Wednesday , 18 September 2019
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A warning that Vietnam must not overlook landside infrastructure to meet the needs of expected container terminal volume growth has been given by Malcolm Gregory, Cai Mep International Terminal (CMIT) commercial officer, speaking at the ASEAN Ports & Shipping Conference.

Vietnam to keep pace with port infrastructure

Outlining a bright future for Vietnam’s fast-growing container trade, Gregory cautioned that landside infrastructure must not be overlooked as a factor for container terminal productivity and capacity.

“A number of critical projects are either underway or planned and these are essential if we are to maximise the capacity of the new deep water terminals to handle main line mother vessels,” he noted.

The emergence of Vietnam as a major manufacturing centre has led to a significant increase in container volumes, which grew by 2% in 2009 at a time when world-wide container throughput declined by over 10%.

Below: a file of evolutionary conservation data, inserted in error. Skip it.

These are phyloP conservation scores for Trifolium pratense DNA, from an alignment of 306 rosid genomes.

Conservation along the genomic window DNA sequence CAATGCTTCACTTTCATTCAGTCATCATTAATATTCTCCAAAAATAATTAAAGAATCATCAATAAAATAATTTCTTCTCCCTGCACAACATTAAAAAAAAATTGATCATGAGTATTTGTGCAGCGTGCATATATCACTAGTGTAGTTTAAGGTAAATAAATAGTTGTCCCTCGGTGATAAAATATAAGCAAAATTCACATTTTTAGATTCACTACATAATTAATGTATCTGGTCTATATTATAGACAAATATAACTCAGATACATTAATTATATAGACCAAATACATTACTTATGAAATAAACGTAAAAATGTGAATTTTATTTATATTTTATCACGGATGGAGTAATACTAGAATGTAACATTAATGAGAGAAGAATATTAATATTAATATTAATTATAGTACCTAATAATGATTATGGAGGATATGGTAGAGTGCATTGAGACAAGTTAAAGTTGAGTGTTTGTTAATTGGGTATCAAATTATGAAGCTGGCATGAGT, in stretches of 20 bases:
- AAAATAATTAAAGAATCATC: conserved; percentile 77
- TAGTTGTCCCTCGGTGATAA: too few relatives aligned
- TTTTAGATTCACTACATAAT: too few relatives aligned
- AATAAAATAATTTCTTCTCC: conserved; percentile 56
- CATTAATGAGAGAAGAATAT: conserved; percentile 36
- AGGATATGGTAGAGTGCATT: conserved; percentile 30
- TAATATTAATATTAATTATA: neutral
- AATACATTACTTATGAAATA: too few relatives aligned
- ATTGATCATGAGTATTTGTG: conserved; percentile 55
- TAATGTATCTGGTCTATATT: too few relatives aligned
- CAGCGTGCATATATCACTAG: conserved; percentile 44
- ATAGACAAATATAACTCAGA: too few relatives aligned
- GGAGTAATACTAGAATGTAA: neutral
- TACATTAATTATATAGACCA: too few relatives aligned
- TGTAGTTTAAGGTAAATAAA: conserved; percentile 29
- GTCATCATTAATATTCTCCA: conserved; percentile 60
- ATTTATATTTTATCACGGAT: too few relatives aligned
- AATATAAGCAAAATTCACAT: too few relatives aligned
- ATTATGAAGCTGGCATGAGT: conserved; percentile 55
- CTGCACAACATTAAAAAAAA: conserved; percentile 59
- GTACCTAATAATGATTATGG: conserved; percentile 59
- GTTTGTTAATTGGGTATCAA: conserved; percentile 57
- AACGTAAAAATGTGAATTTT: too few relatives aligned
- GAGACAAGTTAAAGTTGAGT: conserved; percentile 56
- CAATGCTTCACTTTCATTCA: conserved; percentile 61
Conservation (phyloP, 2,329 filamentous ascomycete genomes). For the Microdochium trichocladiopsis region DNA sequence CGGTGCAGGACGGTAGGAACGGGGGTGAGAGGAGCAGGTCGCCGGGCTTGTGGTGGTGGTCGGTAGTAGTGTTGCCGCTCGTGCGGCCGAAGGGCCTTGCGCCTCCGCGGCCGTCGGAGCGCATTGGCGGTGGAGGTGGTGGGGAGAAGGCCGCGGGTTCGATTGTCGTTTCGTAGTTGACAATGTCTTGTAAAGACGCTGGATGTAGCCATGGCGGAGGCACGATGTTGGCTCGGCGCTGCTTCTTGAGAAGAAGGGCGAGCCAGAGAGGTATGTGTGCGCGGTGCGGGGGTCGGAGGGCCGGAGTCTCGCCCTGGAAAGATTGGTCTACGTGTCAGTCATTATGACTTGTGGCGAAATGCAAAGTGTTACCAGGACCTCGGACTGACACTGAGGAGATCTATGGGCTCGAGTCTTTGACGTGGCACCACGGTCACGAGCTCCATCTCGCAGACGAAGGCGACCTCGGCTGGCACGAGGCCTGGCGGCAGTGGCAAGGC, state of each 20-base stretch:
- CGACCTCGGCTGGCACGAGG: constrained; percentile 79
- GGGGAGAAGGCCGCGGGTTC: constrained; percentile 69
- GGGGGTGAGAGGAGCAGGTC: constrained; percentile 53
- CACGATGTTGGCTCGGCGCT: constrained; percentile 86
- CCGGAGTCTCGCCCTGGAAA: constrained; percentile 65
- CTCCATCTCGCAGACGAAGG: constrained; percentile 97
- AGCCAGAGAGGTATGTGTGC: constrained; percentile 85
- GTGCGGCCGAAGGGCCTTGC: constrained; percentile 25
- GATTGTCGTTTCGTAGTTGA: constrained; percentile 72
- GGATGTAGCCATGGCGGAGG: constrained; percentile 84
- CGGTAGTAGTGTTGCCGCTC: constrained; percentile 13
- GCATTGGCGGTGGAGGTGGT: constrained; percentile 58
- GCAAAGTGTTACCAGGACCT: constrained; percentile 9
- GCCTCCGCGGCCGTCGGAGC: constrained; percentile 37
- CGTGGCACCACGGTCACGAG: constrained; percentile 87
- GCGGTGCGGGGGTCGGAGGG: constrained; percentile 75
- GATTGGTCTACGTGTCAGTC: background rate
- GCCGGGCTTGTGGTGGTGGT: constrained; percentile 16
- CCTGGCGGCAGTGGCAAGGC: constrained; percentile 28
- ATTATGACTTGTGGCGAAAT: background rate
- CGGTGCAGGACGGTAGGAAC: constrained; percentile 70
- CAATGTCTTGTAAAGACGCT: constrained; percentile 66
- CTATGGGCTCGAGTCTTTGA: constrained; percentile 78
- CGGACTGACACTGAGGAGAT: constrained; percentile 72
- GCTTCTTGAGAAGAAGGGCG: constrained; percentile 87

Investment in new modern container facilities will enable Vietnam to take full advantage of trade as an engine of economic development. The 1.1m teu capacity CMIT, now under construction is one of five new deep water terminals in the Thi Vai – Cai Mep port complex that are scheduled to be operational by the end of 2011.

The existing Ho Chi Minh City terminals handled over 90% of southern Vietnam’s 3.6m teu overall container traffic in 2009. This has been projected to grow to 4.8m teu by 2012.

The Thi-Vai – Cai Mep terminals, which are closer to the sea lanes and have navigation channels of between 12 metres and 14 m, will be able to accommodate the larger vessels that are already beginning direct calls to Vietnam.

At present much of Vietnam’s containerised cargo moves by barge to and from inland, pending completion of road and bridge construction and improvement projects. It is this landside infrastructure that Gregory says needs to be improved for the terminals to operate at their planned capacities.

He believes that to support just four main line vessel calls per week as many as 55 barge calls may be required, but also claims that every container lifted on or off a barge reduces the capacity of the terminal to handle main line vessels by the exact same amount. He puts the main line capacity reduction of the terminal at around 50%.

“Quickly upgrading landside infrastructure to support Thi Vai – Cai Mep is an essential prerequisite to achieving the full potential of these new ports,” said Gregory.

CMIT is a joint venture between APM Terminals, Vinalines and Saigon Port.